• Shame on me, I forget that Britain and the US don’t always share the same concepts. Our schools use a letter grade, usually on a percentile scale. 90%-100% of possible points=A, 80%-89%=B, etc. 5 grades total – A (excellent), B, C, D (worst grade that still allows you to pass, and hence proceed to the next school year), and F=Failure – you have to repeat that level of school over. Some wacko far-left group have decided that giving a student an F will depress them, so we need to make our teachers work harder to bring the child along. Never mind that most inner-city schools are already horribly under-funded, with teachers earning salaries usually reserved for the burger-flippers in your local fast-food restaurant. Never mind that children are going to schools with leaking pipes, collapsing roofs, peeling paint, and no modern textbooks or computers. No, we have to make our over-worked teachers work even harder, with no pay increases, so we don’t harm some poor little child’s psyche. Well, in my day (WARNING – OLD FART ALERT!), you were SUPPOSED to feel ashamed of an F. It was supposed to make you work harder to AVOID the shame of failing. But America is shifting to a “it’s not my fault” attitude. Are you fat? It’s not your fault, it’s those nasty fast-food restaurants feeding you Big Macs. Failing you classes? It’s not your fault, the school isn’t teaching you properly. Falling asleep at the wheel of your car? It’s not your fault, the car companies should have gimmicks in your car to keep it in your lane. (That’s the point of a Benz ad over here.) Like I say, I don’t want to be an American anymore. Anybody need a dependent for a credit on your taxes? πŸ™‚

  6. Our schools do too – or they did. Not sure now as I’ve been out of the education system for years.

    Is it a case of F means FAIL, or is it just the lowest pass grade? If it’s the latter, then it would appear to be suggesting telling kids that they’re doing better than thet actually are – which won’t help.

    • WEBF- An F means you fail, so you have to repeat that grade level. D is the lowest passing grade. No one has talked about just HOW we’re supposed to pull these failing students up to a passing level, other than stating that the teachers “need to help these students along”. So, what do the teachers do? Ignore the A students, punishing them (by neglect) to help the failing students? Nobody seems to have the answers to how, just that we need not embarrass the “poor little” failing students.

  7. James Daly

    There has been talk in Britain of an A** grade being introduced, as so many people are now getting A*’s. Meanwhile, the GCSE results have improved EVERY year since they were instituted. Now, you can really take these results seriously can’t you…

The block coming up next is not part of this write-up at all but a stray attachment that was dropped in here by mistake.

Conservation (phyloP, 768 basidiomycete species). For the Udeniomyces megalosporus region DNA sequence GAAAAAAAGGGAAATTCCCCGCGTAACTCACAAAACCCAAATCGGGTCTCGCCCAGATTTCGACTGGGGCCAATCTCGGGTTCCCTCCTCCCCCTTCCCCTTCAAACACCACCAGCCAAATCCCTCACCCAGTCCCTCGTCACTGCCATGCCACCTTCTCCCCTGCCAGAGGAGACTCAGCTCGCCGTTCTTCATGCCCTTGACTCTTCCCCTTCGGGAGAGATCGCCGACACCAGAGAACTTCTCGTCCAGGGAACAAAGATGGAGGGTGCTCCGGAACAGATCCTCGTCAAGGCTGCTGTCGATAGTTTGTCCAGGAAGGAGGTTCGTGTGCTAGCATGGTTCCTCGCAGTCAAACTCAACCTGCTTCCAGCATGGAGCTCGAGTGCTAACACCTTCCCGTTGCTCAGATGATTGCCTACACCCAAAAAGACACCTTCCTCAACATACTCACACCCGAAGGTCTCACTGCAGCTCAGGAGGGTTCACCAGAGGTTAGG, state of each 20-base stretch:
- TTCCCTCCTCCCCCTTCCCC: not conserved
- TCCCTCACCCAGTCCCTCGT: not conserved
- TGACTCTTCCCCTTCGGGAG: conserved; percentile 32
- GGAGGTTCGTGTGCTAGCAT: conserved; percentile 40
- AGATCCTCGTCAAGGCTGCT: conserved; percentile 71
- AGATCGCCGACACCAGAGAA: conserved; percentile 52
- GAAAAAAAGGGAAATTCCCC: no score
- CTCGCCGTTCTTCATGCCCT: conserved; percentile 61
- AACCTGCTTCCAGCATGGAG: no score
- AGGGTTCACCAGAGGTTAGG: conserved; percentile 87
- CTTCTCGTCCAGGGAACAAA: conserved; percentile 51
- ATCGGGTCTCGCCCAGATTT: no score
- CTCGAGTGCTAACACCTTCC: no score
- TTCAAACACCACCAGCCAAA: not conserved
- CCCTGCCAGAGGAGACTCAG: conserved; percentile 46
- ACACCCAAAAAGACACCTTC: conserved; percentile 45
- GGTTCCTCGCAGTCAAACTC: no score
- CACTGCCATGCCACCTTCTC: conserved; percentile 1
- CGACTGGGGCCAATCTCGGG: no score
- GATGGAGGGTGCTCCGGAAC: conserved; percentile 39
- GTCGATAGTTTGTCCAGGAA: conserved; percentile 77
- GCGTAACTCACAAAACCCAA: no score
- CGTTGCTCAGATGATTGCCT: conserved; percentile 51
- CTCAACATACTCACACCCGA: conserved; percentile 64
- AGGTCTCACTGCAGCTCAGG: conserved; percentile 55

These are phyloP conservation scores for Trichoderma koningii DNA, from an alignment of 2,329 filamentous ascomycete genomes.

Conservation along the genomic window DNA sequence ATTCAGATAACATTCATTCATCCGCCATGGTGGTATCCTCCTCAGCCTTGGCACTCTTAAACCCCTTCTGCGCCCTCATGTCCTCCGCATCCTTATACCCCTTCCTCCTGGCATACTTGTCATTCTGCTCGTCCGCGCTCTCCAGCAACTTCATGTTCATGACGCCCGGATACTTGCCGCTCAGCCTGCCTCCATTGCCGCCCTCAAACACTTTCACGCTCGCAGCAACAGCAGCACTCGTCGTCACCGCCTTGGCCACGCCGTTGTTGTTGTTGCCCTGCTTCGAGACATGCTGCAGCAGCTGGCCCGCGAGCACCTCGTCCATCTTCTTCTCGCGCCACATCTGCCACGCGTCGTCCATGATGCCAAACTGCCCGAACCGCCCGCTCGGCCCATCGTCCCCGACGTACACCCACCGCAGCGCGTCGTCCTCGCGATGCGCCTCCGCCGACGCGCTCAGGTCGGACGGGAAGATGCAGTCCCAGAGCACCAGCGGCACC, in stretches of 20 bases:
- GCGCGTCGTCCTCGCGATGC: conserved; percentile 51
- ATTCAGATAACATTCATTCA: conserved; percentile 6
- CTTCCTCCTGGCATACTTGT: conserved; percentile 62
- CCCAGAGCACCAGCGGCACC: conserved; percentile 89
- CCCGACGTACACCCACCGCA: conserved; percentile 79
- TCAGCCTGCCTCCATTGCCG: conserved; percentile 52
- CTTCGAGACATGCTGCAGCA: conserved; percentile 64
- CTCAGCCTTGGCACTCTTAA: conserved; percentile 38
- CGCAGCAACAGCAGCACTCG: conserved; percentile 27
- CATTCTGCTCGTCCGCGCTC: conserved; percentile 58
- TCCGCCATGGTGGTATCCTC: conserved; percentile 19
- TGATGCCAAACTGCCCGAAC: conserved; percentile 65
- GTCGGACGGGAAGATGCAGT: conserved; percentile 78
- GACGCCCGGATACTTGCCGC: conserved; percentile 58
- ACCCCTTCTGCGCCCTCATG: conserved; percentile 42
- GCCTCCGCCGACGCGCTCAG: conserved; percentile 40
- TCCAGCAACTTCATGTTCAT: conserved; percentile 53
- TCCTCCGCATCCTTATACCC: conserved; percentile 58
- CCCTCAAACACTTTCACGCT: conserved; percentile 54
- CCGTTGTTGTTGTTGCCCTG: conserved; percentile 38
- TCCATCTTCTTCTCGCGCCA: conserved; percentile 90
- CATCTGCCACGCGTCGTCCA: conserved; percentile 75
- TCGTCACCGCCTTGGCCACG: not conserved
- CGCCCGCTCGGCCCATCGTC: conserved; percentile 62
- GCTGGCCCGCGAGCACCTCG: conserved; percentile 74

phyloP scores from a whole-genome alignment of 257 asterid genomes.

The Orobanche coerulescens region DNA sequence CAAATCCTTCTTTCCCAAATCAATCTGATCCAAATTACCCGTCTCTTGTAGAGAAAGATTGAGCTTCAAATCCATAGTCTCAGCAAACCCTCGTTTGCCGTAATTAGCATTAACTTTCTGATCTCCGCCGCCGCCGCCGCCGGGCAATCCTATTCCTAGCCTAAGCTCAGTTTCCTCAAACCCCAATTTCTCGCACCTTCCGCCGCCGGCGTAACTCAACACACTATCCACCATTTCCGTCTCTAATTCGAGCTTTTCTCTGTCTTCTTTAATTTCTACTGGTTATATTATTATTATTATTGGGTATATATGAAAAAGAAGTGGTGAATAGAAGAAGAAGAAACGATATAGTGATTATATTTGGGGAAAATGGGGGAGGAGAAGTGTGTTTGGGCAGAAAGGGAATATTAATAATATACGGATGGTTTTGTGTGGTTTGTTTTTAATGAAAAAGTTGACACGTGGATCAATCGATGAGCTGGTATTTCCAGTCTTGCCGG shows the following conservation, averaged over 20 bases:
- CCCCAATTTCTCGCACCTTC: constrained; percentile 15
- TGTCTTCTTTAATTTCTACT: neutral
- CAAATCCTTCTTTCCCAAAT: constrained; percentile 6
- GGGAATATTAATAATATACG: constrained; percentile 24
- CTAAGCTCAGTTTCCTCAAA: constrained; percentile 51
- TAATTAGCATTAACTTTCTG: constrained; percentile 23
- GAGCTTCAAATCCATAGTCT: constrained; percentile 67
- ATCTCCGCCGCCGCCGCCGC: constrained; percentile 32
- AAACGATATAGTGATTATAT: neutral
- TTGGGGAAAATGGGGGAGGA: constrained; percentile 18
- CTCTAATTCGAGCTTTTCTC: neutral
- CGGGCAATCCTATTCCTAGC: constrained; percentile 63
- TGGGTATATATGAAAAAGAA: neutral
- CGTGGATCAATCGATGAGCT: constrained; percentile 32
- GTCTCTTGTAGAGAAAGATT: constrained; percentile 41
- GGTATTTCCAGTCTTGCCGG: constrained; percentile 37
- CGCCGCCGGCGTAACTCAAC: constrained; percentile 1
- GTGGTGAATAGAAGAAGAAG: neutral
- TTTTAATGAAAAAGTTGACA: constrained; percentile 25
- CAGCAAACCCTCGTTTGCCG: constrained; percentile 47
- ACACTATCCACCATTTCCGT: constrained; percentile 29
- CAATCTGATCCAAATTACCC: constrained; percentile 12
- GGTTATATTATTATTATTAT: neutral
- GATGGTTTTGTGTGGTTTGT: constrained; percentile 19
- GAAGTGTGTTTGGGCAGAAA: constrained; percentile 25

• x

      Well a few years back I did GCSE Maths equivalent test for my Access to Higher Education course. I wasn’t impressed. For example when I did O Level Maths we did Calculus. You don’t see that at 16 now, that is A/AS Level territory. The GCSE trig’ covers the same territory, but the problems aren’t as complex. Where we had to work out a series of angles (work out A so you can find B and then C) GCSE just gets you to one angle (just A.)

      Now even back O Levels I am sure that certain boards were tougher than others. Even though they supposedly met the same standards.

      And I have fond memories of taking a GCSE prototype paper in Computer Science. Well there were 5 papers. You took if I remember correctly paper 1 and 2 if you were a strong O-Level candidate and so on downwards. The two papers were supposed to take 90 minutes. We did all 5 papers in one hour and we came out with 98% because one of the questions was wrong……….

  8. Okay, this doesn’t belong in this thread, but…..

    James, no thoughts on the announcement of Prince William’s engagement to Kate Middleton? C’mon, I’ve been spreading my overt Royalist sentiments on other sites, I need to vent here among all my British friends! (Or at least, among a group of Brits who barely tolerate my Yankee idiocy!) πŸ˜€

  9. The student protests are not just protests by students who have nothing better to do, the protests where to save our society and to protect the future.

    The blue’s are not hear to improve our society but they are here to compromise our way of life to pay off financial debt borrowed in the past. Our entire lifestyles and future has been re-mortgaged through no fault of our own. My question is ‘The borrowed money (in the past) where has it been spent?’ – is it on foreign wars which we too demonstrated against on a national level or is it to save the banks who got us in this position.

    It unfair that the Working Class and Middle Class have to compromise their lives and standards to pay for this mess.

    If student protests gets nasty then one needs to question who are the mobs? As we know the public opinion in this country matters, and by hiring few mobs with face covered posing in-front of journalist and news reports does mean the entire student protest is flawed. This is just another attempt to change the public opinion against student protests. If we don’t support student protests then were all going to fall, as the government will continue to change our living standards for the worse and we will be unable to do anything about it.

    • James Daly

      I do agree that the coalition government and sections of the media are trying pretty hard to discredit the student protests, no doubt as the find them pretty uncomfortable, ie that they have a perfectly reasonable point. It is important for people to see through the smokescreen that Cameron, Clegg etc are putting out. Yes, there are rogue elements who take things too far, as you get with any protest. Yes, I suspect that there is an element of ‘rent-a-mob’ at work, no doubt prodded by the media to make a good story. But the substantive issues about the danger to our society remain.